Histories of geography are, by their very nature, selective enterprises. The apparent tendency of geographers to disparage particular periods of the discipline’s history, at the same time as exalting others, is characteristic of the way in which progress has been measured, relevance defined, and novelty identified. Yet, whilst other disciplines in the humanities and social sciences actively engage with their textual canons and founding figures, geographers have notoriously avoided doing so. In this article, we consider why this has been the case and how different conceptions of canonicity have mattered to the ways in which the history of geography and its intellectual foundations have been narrated. In thinking through the significance of geography’s texts to the ways we imagine the discipline—its past, present, and future—we consider how processes of remembering and forgetting have been employed to serve certain intellectual and ideological agendas. We conclude by advocating a more serious engagement with geography’s textual legacy: one which might benefit not only disciplinary historiography, but also disciplinary consciousness, and thus the future of geography itself.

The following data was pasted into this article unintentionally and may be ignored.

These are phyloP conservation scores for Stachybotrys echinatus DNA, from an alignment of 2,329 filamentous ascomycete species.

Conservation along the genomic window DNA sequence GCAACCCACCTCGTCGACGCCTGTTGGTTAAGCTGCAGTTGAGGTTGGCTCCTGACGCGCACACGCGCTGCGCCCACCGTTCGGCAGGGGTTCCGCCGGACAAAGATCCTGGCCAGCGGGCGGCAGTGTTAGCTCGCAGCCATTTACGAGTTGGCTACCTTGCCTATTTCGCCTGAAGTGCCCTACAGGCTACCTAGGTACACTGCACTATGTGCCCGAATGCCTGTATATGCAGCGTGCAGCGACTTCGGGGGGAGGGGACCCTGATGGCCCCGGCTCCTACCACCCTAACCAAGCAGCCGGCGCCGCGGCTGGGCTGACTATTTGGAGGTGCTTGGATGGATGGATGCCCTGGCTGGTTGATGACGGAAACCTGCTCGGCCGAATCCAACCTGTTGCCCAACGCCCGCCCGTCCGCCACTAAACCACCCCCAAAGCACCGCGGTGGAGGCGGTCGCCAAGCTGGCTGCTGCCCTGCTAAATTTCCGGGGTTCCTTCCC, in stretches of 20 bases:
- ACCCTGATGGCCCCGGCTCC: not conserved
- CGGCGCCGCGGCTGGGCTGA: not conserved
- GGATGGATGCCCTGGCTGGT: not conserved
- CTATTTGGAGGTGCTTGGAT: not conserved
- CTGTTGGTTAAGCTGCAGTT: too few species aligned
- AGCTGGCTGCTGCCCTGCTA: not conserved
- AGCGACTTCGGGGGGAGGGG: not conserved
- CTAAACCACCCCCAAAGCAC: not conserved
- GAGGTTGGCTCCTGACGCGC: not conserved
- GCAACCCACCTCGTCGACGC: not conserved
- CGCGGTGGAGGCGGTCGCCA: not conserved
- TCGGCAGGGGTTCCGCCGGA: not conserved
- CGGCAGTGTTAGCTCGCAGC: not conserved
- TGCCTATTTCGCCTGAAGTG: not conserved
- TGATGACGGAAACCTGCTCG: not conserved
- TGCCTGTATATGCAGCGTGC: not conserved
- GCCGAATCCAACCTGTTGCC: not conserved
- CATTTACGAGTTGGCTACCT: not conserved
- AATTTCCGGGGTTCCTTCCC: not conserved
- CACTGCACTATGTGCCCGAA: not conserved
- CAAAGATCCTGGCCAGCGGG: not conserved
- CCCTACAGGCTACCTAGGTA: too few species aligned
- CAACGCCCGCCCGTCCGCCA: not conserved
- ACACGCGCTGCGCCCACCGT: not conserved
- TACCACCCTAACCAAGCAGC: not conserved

- Anglo-American geography
- history of geography